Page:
CHICAGO/NANTONG, China (Reuters) - At a Caterpillar facility in the eastern Chinese city of Nantong, an array of excavators, earth movers and road-making machinery is displayed on slopes and in mud pits.
The audience is Caterpillar’s local network of dealers, who inspect the machines for the latest technological innovations to help make their sales pitches to buyers in China.
However, much of the heavy equipment could find its way to construction and mining projects in places like Pakistan or Kazakhstan, or as far away as Africa.
Caterpillar has been investing heavily in China – the Nantong facility is one of 25 similar ones it has set up across the country – in the hopes of cracking the largest construction and mining equipment market in the world.
Helping fuel the growth of that market, Caterpillar executives and analysts say, is China’s Belt and Road initiative, a huge infrastructure spending spree that builds on the old Silk Road trading routes. The ambitious and ever-growing $1 trillion initiative now includes projects spanning Asia, Europe, the Middle East and Africa.
“Belt and Road is becoming a very important driver for Caterpillar’s development,” said Chen Qihua, head of Caterpillar China, at the Nantong facility.
The world’s biggest equipment maker doesn’t reveal its sales tied directly to Belt and Road projects, or break out its China revenues.
But analysts say its Asia-Pacific sales figures reflect demand for machines destined for Belt and Road projects as contractors buy most of their equipment in China to take advantage of tax rebates handed out for the initiative. Chen said contractors prefer to buy machines in China to take advantage of the rebates.
Asia-Pacific sales increased 22 percent in the last quarter of 2017 over the previous year, with construction demand in China accounting for about half that increase, Caterpillar said in January. It said it expected demand to remain strong at least through the first half of 2018.
(Graphic on Caterpillar's sales: tmsnrt.rs/2ExfXqr)
Once purchased in China, the equipment is shipped off to projects across the vast geography of the initiative and put to work building power plants in Pakistan, constructing highways in Belarus or developing new mines in Africa. Most of the equipment sent is made in China, Chen said.
Lawrence Poh, executive director at Caterpillar’s largest dealer in China, told Reuters at his office in Kunshan, just outside Shanghai, that orders had increased due to demand from Belt and Road projects. He did not provide details.
While China has been a bright spot for Caterpillar, it is facing competition from cheaper construction equipment made by Chinese companies, particularly in China. Other Western companies such as General Electric, Honeywell and Maersk are also vying for orders, particularly in the energy and transportation segment.
Joshua Yau, a Hong Kong-based Belt and Road analyst at Strategy&, an arm of the PwC consultancy, says Chinese construction equipment companies like Zoomlion and Sany Heavy Industries dominate sales inside China.
But Yau said that outside China, Caterpillar’s advanced technology and global network made it a better option.
“Caterpillar is mostly getting the orders where Chinese equipment suppliers are not competitive,” said Yau. He added that Chinese products were generally viewed as inferior in terms of quality and technology.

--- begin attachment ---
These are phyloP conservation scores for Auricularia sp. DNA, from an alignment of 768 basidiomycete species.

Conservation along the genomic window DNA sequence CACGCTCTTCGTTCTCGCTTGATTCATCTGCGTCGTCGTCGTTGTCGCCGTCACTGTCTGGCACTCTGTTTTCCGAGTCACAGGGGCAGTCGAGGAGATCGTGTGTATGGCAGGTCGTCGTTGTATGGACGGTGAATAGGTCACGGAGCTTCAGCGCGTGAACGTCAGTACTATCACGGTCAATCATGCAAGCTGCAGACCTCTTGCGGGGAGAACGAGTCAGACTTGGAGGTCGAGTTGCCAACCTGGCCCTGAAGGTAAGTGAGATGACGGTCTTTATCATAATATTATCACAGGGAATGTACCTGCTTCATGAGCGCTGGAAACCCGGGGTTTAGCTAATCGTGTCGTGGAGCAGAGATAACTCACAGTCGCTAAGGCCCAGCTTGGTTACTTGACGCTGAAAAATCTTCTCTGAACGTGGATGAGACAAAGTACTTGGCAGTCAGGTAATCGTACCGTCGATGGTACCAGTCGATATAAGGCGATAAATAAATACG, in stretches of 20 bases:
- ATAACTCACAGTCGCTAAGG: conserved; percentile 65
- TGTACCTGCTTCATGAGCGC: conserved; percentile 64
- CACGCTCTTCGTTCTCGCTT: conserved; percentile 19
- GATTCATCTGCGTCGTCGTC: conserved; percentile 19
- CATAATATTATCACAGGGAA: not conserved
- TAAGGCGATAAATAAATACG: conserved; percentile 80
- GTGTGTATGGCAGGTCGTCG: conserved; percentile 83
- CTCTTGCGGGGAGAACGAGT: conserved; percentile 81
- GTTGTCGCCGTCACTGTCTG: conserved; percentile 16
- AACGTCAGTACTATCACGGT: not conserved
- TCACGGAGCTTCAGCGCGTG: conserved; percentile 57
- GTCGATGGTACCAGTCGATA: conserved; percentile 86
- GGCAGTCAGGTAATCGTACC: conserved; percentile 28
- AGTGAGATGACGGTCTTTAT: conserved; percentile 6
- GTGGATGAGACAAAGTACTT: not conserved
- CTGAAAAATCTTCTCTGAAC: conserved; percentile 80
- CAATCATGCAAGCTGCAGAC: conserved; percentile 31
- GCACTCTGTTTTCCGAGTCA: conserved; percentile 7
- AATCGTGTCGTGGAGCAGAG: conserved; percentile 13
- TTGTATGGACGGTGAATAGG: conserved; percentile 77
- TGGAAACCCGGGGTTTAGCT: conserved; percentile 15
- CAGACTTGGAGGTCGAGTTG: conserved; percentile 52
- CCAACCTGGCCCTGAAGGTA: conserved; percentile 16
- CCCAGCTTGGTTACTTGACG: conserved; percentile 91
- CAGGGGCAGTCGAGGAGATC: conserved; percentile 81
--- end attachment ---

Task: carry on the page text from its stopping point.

Caterpillar’s sales pitch is that its machines use less fuel and help construction teams work faster. Advanced software helps track the machines’ performance, and when things go wrong it has a network of more than 170 dealers and 2,000 branches around the world to help with repairs.
“In the geographies where they are newcomers, Chinese contractors can leverage CAT’s overseas network to help compete and win projects,” Yau said.
In Africa, for instance, a piece of equipment sold by a China-based dealer for a project in Kenya or Algeria could be serviced by a Caterpillar dealer on the continent.
“It’s very easy for us to align with other dealers,” Poh said. “Once our equipment goes abroad, they will need to provide good maintenance and upkeep for the customer in order to allow the equipment to perform at their best.”
Analysts said a lack of overseas dealer networks and a perceived shortfall in quality meant Chinese rivals were struggling to expand their share of the global market.
“The low-labour cost advantage associated with these Chinese companies will hold less sway as products become increasingly complex and quality standards significantly increase,” analysts at Morningstar wrote in a recent note.
Caterpillar is also deploying its financing arm to spur Belt and Road sales, company executives said. Since the launch of the initiative, the financing arm has started lending to Chinese companies, including state-owned enterprises, to help bridge their funding gaps. Caterpillar does not disclose specific data for such lending.
Still, Belt and Road is also providing opportunities for Chinese construction companies.
A study by Off-Highway Research found that countries along the Belt and Road accounted for 30 percent of Sany’s overall sales in 2016-2017. At XCMG Construction Machinery, 75 percent of overseas sales came from countries associated with the initiative. Sales figures were not provided.
Analysts and Caterpillar executives say Belt and Road, on which Beijing says it wants to spend as much as $150 billion a year outside China, offers ample opportunities for all manufacturers.
“As government funding for the BRI projects improves, this is expected to result in higher demand throughout the industry,” said Jeff Hardee, director of Asia-Pacific government & corporate affairs at Caterpillar in Singapore, referring to the initiative.
Reporting by Rajesh Kumar Singh in CHICAGO and Brenda Goh in SHANGHAI; Editing by Joe White, Adam Jourdan and Philip McClellan